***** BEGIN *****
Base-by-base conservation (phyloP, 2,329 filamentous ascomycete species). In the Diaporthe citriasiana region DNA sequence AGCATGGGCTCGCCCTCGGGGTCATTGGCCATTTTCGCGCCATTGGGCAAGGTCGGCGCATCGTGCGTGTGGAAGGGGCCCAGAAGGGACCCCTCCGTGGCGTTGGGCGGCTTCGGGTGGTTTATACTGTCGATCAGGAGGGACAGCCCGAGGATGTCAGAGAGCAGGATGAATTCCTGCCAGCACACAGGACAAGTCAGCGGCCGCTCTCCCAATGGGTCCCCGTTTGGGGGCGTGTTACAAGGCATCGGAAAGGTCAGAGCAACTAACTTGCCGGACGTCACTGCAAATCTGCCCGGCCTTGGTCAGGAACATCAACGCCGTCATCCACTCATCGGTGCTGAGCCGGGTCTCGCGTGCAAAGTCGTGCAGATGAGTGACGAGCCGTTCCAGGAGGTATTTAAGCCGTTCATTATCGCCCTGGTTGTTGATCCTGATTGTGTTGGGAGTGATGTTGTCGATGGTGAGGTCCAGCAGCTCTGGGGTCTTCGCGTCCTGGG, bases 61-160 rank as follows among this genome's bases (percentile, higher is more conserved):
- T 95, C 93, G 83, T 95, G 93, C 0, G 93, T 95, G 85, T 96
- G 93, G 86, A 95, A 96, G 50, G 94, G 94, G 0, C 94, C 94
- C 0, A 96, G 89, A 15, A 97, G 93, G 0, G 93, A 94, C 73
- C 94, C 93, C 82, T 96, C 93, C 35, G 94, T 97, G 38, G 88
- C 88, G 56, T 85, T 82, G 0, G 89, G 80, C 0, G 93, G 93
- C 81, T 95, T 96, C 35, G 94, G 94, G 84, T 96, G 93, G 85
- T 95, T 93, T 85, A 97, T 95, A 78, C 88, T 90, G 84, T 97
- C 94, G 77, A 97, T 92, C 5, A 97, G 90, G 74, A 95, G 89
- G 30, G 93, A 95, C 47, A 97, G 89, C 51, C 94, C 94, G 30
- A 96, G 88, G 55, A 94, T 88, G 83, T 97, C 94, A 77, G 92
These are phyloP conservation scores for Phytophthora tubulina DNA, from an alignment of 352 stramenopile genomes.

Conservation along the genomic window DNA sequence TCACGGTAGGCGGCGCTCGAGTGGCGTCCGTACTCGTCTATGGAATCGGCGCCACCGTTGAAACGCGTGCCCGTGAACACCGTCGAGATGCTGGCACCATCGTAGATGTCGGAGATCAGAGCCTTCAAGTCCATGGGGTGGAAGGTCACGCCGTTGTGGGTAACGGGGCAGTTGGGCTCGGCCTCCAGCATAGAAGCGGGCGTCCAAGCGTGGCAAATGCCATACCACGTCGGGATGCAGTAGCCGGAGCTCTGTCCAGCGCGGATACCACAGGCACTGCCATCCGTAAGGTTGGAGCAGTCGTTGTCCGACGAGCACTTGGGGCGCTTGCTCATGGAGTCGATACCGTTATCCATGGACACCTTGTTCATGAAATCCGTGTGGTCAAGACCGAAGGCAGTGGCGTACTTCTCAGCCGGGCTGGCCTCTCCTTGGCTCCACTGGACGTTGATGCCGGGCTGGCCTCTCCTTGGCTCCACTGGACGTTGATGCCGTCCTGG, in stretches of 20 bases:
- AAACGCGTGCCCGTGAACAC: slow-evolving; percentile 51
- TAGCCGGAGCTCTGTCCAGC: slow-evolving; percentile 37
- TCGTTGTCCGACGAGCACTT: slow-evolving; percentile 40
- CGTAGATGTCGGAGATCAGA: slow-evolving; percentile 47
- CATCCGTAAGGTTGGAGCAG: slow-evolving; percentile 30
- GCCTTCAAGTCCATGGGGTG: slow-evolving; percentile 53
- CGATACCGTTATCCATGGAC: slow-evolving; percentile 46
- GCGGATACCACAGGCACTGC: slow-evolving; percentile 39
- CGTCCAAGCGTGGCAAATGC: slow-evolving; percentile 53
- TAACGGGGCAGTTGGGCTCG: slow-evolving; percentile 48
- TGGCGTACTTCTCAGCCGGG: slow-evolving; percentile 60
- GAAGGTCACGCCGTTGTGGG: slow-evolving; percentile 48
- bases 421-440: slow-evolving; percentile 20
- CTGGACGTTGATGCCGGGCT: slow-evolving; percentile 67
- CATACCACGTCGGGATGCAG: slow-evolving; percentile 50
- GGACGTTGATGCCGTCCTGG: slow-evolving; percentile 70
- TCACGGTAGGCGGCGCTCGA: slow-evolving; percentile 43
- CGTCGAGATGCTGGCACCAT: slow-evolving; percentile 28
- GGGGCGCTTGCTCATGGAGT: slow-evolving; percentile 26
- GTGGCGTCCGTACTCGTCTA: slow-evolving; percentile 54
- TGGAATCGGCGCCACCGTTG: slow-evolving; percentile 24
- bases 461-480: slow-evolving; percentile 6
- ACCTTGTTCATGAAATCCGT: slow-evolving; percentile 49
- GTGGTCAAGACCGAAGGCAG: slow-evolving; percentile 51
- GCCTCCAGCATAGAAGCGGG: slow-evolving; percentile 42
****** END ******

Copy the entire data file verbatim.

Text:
Base-by-base conservation (phyloP, 2,329 filamentous ascomycete species). In the Diaporthe citriasiana region DNA sequence AGCATGGGCTCGCCCTCGGGGTCATTGGCCATTTTCGCGCCATTGGGCAAGGTCGGCGCATCGTGCGTGTGGAAGGGGCCCAGAAGGGACCCCTCCGTGGCGTTGGGCGGCTTCGGGTGGTTTATACTGTCGATCAGGAGGGACAGCCCGAGGATGTCAGAGAGCAGGATGAATTCCTGCCAGCACACAGGACAAGTCAGCGGCCGCTCTCCCAATGGGTCCCCGTTTGGGGGCGTGTTACAAGGCATCGGAAAGGTCAGAGCAACTAACTTGCCGGACGTCACTGCAAATCTGCCCGGCCTTGGTCAGGAACATCAACGCCGTCATCCACTCATCGGTGCTGAGCCGGGTCTCGCGTGCAAAGTCGTGCAGATGAGTGACGAGCCGTTCCAGGAGGTATTTAAGCCGTTCATTATCGCCCTGGTTGTTGATCCTGATTGTGTTGGGAGTGATGTTGTCGATGGTGAGGTCCAGCAGCTCTGGGGTCTTCGCGTCCTGGG, bases 61-160 rank as follows among this genome's bases (percentile, higher is more conserved):
- T 95, C 93, G 83, T 95, G 93, C 0, G 93, T 95, G 85, T 96
- G 93, G 86, A 95, A 96, G 50, G 94, G 94, G 0, C 94, C 94
- C 0, A 96, G 89, A 15, A 97, G 93, G 0, G 93, A 94, C 73
- C 94, C 93, C 82, T 96, C 93, C 35, G 94, T 97, G 38, G 88
- C 88, G 56, T 85, T 82, G 0, G 89, G 80, C 0, G 93, G 93
- C 81, T 95, T 96, C 35, G 94, G 94, G 84, T 96, G 93, G 85
- T 95, T 93, T 85, A 97, T 95, A 78, C 88, T 90, G 84, T 97
- C 94, G 77, A 97, T 92, C 5, A 97, G 90, G 74, A 95, G 89
- G 30, G 93, A 95, C 47, A 97, G 89, C 51, C 94, C 94, G 30
- A 96, G 88, G 55, A 94, T 88, G 83, T 97, C 94, A 77, G 92
These are phyloP conservation scores for Phytophthora tubulina DNA, from an alignment of 352 stramenopile genomes.

Conservation along the genomic window DNA sequence TCACGGTAGGCGGCGCTCGAGTGGCGTCCGTACTCGTCTATGGAATCGGCGCCACCGTTGAAACGCGTGCCCGTGAACACCGTCGAGATGCTGGCACCATCGTAGATGTCGGAGATCAGAGCCTTCAAGTCCATGGGGTGGAAGGTCACGCCGTTGTGGGTAACGGGGCAGTTGGGCTCGGCCTCCAGCATAGAAGCGGGCGTCCAAGCGTGGCAAATGCCATACCACGTCGGGATGCAGTAGCCGGAGCTCTGTCCAGCGCGGATACCACAGGCACTGCCATCCGTAAGGTTGGAGCAGTCGTTGTCCGACGAGCACTTGGGGCGCTTGCTCATGGAGTCGATACCGTTATCCATGGACACCTTGTTCATGAAATCCGTGTGGTCAAGACCGAAGGCAGTGGCGTACTTCTCAGCCGGGCTGGCCTCTCCTTGGCTCCACTGGACGTTGATGCCGGGCTGGCCTCTCCTTGGCTCCACTGGACGTTGATGCCGTCCTGG, in stretches of 20 bases:
- AAACGCGTGCCCGTGAACAC: slow-evolving; percentile 51
- TAGCCGGAGCTCTGTCCAGC: slow-evolving; percentile 37
- TCGTTGTCCGACGAGCACTT: slow-evolving; percentile 40
- CGTAGATGTCGGAGATCAGA: slow-evolving; percentile 47
- CATCCGTAAGGTTGGAGCAG: slow-evolving; percentile 30
- GCCTTCAAGTCCATGGGGTG: slow-evolving; percentile 53
- CGATACCGTTATCCATGGAC: slow-evolving; percentile 46
- GCGGATACCACAGGCACTGC: slow-evolving; percentile 39
- CGTCCAAGCGTGGCAAATGC: slow-evolving; percentile 53
- TAACGGGGCAGTTGGGCTCG: slow-evolving; percentile 48
- TGGCGTACTTCTCAGCCGGG: slow-evolving; percentile 60
- GAAGGTCACGCCGTTGTGGG: slow-evolving; percentile 48
- bases 421-440: slow-evolving; percentile 20
- CTGGACGTTGATGCCGGGCT: slow-evolving; percentile 67
- CATACCACGTCGGGATGCAG: slow-evolving; percentile 50
- GGACGTTGATGCCGTCCTGG: slow-evolving; percentile 70
- TCACGGTAGGCGGCGCTCGA: slow-evolving; percentile 43
- CGTCGAGATGCTGGCACCAT: slow-evolving; percentile 28
- GGGGCGCTTGCTCATGGAGT: slow-evolving; percentile 26
- GTGGCGTCCGTACTCGTCTA: slow-evolving; percentile 54
- TGGAATCGGCGCCACCGTTG: slow-evolving; percentile 24
- bases 461-480: slow-evolving; percentile 6
- ACCTTGTTCATGAAATCCGT: slow-evolving; percentile 49
- GTGGTCAAGACCGAAGGCAG: slow-evolving; percentile 51
- GCCTCCAGCATAGAAGCGGG: slow-evolving; percentile 42